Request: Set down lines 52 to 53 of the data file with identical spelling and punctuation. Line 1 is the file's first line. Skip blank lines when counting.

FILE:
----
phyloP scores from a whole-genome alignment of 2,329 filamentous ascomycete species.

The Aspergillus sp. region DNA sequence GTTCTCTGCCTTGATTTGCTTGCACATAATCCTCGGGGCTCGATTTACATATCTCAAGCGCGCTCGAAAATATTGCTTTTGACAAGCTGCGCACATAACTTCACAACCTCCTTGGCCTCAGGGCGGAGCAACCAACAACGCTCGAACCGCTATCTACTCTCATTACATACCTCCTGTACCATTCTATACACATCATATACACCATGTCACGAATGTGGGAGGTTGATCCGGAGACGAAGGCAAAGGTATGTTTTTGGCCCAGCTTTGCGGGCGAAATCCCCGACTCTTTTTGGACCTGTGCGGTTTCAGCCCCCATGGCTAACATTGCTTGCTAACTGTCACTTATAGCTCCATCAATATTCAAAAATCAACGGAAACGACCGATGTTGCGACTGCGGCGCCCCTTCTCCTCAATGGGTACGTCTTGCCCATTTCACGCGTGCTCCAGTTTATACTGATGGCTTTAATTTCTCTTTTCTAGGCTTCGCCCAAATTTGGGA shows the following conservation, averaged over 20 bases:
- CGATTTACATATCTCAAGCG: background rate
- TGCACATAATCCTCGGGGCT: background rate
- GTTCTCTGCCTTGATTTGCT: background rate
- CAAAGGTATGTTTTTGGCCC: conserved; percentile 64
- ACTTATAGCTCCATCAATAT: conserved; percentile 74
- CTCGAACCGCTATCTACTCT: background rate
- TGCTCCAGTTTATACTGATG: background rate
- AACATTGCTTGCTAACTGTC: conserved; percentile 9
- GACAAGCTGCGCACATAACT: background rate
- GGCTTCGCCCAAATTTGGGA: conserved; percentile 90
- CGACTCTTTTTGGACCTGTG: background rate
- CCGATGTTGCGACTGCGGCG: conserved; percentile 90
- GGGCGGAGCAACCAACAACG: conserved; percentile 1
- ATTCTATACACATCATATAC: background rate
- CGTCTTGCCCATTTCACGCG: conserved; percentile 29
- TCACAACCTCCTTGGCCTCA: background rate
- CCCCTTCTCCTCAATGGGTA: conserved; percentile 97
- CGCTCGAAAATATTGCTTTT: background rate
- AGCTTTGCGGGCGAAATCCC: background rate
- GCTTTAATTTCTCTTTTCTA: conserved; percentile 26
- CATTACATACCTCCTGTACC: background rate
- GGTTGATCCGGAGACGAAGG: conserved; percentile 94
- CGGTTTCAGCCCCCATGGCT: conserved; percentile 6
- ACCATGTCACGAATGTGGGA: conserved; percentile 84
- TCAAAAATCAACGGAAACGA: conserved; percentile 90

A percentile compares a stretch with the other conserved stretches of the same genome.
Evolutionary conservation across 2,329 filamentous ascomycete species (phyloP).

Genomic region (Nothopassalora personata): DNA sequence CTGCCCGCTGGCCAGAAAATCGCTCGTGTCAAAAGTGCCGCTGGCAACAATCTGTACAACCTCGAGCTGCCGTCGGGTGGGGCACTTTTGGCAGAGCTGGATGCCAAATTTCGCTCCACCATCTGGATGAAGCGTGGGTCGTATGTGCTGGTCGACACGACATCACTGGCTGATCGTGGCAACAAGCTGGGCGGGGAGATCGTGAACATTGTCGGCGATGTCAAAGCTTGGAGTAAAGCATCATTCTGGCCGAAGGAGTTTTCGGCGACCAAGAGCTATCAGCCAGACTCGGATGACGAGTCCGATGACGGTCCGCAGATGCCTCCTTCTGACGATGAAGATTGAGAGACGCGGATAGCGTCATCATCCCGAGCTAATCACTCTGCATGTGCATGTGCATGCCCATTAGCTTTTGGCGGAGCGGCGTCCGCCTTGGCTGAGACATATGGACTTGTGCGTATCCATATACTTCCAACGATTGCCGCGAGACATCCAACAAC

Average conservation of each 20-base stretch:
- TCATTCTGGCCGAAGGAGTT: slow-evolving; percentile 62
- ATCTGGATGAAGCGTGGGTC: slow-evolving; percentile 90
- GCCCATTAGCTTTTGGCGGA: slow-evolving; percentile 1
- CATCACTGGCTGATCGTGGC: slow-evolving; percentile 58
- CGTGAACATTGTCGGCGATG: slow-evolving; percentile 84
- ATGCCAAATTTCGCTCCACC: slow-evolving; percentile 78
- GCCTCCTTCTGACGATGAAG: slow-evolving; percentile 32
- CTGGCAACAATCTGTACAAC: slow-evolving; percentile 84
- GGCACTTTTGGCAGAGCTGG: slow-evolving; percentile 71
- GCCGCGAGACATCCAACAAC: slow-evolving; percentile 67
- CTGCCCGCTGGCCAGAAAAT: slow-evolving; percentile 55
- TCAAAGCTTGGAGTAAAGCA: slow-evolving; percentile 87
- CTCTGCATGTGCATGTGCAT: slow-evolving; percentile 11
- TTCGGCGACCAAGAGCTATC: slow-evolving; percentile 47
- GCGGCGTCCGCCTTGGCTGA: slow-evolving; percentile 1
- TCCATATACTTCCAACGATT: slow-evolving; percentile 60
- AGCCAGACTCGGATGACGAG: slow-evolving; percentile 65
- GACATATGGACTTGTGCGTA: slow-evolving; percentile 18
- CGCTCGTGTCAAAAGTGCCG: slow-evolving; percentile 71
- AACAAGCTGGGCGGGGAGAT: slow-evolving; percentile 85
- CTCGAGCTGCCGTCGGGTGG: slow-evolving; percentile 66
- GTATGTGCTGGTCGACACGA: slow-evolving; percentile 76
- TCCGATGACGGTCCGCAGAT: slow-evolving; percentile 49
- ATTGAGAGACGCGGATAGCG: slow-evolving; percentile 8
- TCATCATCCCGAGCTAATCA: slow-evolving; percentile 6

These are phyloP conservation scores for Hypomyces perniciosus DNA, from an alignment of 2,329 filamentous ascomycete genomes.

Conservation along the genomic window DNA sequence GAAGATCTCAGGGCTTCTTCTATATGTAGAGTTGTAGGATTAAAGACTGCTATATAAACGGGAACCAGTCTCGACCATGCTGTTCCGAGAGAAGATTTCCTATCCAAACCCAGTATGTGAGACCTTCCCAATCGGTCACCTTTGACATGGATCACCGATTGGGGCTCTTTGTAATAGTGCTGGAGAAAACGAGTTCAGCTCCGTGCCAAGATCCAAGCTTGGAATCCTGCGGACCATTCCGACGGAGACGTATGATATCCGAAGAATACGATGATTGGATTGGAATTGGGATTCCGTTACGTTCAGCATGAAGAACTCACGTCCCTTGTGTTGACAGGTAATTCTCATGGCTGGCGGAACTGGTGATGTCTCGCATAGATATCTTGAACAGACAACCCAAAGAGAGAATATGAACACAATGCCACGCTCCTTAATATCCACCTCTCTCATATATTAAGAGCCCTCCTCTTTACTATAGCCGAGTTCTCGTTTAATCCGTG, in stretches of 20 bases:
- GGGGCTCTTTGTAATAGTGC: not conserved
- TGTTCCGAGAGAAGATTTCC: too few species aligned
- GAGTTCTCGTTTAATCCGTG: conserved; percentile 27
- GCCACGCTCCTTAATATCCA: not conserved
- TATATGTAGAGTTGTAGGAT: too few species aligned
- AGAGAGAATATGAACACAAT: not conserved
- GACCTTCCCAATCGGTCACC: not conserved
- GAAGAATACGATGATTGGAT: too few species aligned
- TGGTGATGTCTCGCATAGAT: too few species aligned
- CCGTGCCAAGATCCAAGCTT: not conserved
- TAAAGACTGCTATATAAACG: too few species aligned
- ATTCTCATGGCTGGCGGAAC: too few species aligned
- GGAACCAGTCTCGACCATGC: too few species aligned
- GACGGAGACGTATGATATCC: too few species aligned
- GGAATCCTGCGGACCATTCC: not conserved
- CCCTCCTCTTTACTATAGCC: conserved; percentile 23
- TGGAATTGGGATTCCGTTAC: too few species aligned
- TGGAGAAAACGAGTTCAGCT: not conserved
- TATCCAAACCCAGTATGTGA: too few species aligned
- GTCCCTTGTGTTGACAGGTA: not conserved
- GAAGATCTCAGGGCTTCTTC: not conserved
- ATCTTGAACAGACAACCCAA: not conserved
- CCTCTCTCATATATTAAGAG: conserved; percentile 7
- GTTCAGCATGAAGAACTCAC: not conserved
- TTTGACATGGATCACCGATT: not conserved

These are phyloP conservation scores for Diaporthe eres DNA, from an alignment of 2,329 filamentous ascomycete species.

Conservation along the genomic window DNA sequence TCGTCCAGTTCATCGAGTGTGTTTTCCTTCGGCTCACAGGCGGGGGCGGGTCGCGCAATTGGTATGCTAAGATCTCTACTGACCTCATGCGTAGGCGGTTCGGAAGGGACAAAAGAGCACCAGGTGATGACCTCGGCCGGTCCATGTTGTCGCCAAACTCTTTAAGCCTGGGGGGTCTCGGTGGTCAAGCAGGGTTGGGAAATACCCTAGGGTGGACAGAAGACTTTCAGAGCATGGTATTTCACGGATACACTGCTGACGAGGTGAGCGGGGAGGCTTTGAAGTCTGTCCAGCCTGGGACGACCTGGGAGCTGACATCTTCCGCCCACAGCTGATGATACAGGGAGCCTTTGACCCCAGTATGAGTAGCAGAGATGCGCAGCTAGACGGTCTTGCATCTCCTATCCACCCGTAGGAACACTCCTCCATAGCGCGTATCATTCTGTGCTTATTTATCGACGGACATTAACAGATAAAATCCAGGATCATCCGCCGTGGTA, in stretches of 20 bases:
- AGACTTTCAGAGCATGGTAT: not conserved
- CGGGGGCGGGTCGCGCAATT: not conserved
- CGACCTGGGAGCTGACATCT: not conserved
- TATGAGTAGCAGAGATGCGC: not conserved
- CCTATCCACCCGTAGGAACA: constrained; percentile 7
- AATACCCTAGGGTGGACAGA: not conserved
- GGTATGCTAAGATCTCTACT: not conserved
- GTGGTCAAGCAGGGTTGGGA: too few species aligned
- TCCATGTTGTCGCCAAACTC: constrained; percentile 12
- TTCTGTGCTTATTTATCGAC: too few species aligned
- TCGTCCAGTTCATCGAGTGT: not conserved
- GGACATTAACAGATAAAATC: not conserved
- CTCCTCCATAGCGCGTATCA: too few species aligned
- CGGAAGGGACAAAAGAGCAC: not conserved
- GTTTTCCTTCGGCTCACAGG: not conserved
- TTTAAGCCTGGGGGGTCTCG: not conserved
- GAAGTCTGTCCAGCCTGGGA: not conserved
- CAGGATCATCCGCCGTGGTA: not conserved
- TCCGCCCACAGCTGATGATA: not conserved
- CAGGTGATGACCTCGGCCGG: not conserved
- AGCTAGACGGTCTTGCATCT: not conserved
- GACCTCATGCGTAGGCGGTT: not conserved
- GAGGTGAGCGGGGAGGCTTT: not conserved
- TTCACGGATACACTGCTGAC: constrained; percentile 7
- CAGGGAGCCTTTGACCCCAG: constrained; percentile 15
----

- CTCGAGCTGCCGTCGGGTGG: slow-evolving; percentile 66
- GTATGTGCTGGTCGACACGA: slow-evolving; percentile 76